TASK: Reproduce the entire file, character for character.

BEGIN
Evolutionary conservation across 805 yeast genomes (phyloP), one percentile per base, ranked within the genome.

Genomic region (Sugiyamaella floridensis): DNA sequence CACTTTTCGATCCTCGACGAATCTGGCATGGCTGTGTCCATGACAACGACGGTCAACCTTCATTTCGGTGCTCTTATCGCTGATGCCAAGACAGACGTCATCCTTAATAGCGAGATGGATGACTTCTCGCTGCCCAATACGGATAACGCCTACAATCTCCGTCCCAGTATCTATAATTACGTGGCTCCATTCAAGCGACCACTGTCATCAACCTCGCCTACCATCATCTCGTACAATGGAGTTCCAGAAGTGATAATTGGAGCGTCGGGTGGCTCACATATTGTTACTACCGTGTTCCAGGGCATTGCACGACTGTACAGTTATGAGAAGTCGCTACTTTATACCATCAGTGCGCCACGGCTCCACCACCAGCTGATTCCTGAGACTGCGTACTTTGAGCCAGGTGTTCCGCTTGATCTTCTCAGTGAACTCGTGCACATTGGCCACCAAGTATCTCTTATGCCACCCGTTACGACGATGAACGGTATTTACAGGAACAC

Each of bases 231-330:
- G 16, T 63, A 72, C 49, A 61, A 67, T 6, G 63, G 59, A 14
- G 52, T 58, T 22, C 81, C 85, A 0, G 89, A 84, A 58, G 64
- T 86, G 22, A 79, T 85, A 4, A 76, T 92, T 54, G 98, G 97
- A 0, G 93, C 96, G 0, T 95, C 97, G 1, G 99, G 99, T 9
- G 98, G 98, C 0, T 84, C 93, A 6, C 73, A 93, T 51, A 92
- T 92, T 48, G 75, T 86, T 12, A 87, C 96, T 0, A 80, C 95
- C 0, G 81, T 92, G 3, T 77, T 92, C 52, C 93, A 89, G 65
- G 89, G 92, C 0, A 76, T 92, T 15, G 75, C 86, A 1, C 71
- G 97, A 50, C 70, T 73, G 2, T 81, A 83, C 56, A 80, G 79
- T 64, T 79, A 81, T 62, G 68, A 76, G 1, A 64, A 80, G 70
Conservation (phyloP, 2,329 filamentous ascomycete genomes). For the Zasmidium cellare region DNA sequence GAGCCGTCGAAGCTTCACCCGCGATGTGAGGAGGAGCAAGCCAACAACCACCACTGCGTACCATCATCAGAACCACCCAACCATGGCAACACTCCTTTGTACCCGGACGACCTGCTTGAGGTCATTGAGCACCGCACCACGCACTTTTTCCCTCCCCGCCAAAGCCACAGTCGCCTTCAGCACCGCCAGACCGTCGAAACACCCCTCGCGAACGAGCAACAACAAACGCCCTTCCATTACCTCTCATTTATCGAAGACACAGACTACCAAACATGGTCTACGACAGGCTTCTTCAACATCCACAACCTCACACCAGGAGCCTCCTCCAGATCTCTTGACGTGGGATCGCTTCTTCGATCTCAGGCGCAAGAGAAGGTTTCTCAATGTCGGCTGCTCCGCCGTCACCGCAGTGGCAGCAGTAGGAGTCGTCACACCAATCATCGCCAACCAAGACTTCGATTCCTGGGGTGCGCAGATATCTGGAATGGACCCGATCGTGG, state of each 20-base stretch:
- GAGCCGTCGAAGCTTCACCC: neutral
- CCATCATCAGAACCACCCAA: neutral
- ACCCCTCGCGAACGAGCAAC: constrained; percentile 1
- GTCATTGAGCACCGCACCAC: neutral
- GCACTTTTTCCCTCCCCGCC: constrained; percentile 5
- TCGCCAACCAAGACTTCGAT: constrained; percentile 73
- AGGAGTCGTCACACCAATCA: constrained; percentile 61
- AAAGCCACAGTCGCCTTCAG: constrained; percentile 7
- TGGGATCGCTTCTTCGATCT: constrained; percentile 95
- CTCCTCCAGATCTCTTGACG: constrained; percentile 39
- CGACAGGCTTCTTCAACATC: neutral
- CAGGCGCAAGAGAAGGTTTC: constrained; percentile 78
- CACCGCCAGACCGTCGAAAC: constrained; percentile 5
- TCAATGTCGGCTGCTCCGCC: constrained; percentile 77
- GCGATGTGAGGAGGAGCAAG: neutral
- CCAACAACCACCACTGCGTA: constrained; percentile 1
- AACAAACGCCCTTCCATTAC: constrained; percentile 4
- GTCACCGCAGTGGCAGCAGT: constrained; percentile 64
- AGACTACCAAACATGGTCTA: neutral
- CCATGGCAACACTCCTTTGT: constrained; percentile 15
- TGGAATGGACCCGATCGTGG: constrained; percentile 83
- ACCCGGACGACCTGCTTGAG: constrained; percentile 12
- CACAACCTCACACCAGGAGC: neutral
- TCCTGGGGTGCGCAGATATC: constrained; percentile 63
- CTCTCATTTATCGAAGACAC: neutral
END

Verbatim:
Evolutionary conservation across 805 yeast genomes (phyloP), one percentile per base, ranked within the genome.

Genomic region (Sugiyamaella floridensis): DNA sequence CACTTTTCGATCCTCGACGAATCTGGCATGGCTGTGTCCATGACAACGACGGTCAACCTTCATTTCGGTGCTCTTATCGCTGATGCCAAGACAGACGTCATCCTTAATAGCGAGATGGATGACTTCTCGCTGCCCAATACGGATAACGCCTACAATCTCCGTCCCAGTATCTATAATTACGTGGCTCCATTCAAGCGACCACTGTCATCAACCTCGCCTACCATCATCTCGTACAATGGAGTTCCAGAAGTGATAATTGGAGCGTCGGGTGGCTCACATATTGTTACTACCGTGTTCCAGGGCATTGCACGACTGTACAGTTATGAGAAGTCGCTACTTTATACCATCAGTGCGCCACGGCTCCACCACCAGCTGATTCCTGAGACTGCGTACTTTGAGCCAGGTGTTCCGCTTGATCTTCTCAGTGAACTCGTGCACATTGGCCACCAAGTATCTCTTATGCCACCCGTTACGACGATGAACGGTATTTACAGGAACAC

Each of bases 231-330:
- G 16, T 63, A 72, C 49, A 61, A 67, T 6, G 63, G 59, A 14
- G 52, T 58, T 22, C 81, C 85, A 0, G 89, A 84, A 58, G 64
- T 86, G 22, A 79, T 85, A 4, A 76, T 92, T 54, G 98, G 97
- A 0, G 93, C 96, G 0, T 95, C 97, G 1, G 99, G 99, T 9
- G 98, G 98, C 0, T 84, C 93, A 6, C 73, A 93, T 51, A 92
- T 92, T 48, G 75, T 86, T 12, A 87, C 96, T 0, A 80, C 95
- C 0, G 81, T 92, G 3, T 77, T 92, C 52, C 93, A 89, G 65
- G 89, G 92, C 0, A 76, T 92, T 15, G 75, C 86, A 1, C 71
- G 97, A 50, C 70, T 73, G 2, T 81, A 83, C 56, A 80, G 79
- T 64, T 79, A 81, T 62, G 68, A 76, G 1, A 64, A 80, G 70
Conservation (phyloP, 2,329 filamentous ascomycete genomes). For the Zasmidium cellare region DNA sequence GAGCCGTCGAAGCTTCACCCGCGATGTGAGGAGGAGCAAGCCAACAACCACCACTGCGTACCATCATCAGAACCACCCAACCATGGCAACACTCCTTTGTACCCGGACGACCTGCTTGAGGTCATTGAGCACCGCACCACGCACTTTTTCCCTCCCCGCCAAAGCCACAGTCGCCTTCAGCACCGCCAGACCGTCGAAACACCCCTCGCGAACGAGCAACAACAAACGCCCTTCCATTACCTCTCATTTATCGAAGACACAGACTACCAAACATGGTCTACGACAGGCTTCTTCAACATCCACAACCTCACACCAGGAGCCTCCTCCAGATCTCTTGACGTGGGATCGCTTCTTCGATCTCAGGCGCAAGAGAAGGTTTCTCAATGTCGGCTGCTCCGCCGTCACCGCAGTGGCAGCAGTAGGAGTCGTCACACCAATCATCGCCAACCAAGACTTCGATTCCTGGGGTGCGCAGATATCTGGAATGGACCCGATCGTGG, state of each 20-base stretch:
- GAGCCGTCGAAGCTTCACCC: neutral
- CCATCATCAGAACCACCCAA: neutral
- ACCCCTCGCGAACGAGCAAC: constrained; percentile 1
- GTCATTGAGCACCGCACCAC: neutral
- GCACTTTTTCCCTCCCCGCC: constrained; percentile 5
- TCGCCAACCAAGACTTCGAT: constrained; percentile 73
- AGGAGTCGTCACACCAATCA: constrained; percentile 61
- AAAGCCACAGTCGCCTTCAG: constrained; percentile 7
- TGGGATCGCTTCTTCGATCT: constrained; percentile 95
- CTCCTCCAGATCTCTTGACG: constrained; percentile 39
- CGACAGGCTTCTTCAACATC: neutral
- CAGGCGCAAGAGAAGGTTTC: constrained; percentile 78
- CACCGCCAGACCGTCGAAAC: constrained; percentile 5
- TCAATGTCGGCTGCTCCGCC: constrained; percentile 77
- GCGATGTGAGGAGGAGCAAG: neutral
- CCAACAACCACCACTGCGTA: constrained; percentile 1
- AACAAACGCCCTTCCATTAC: constrained; percentile 4
- GTCACCGCAGTGGCAGCAGT: constrained; percentile 64
- AGACTACCAAACATGGTCTA: neutral
- CCATGGCAACACTCCTTTGT: constrained; percentile 15
- TGGAATGGACCCGATCGTGG: constrained; percentile 83
- ACCCGGACGACCTGCTTGAG: constrained; percentile 12
- CACAACCTCACACCAGGAGC: neutral
- TCCTGGGGTGCGCAGATATC: constrained; percentile 63
- CTCTCATTTATCGAAGACAC: neutral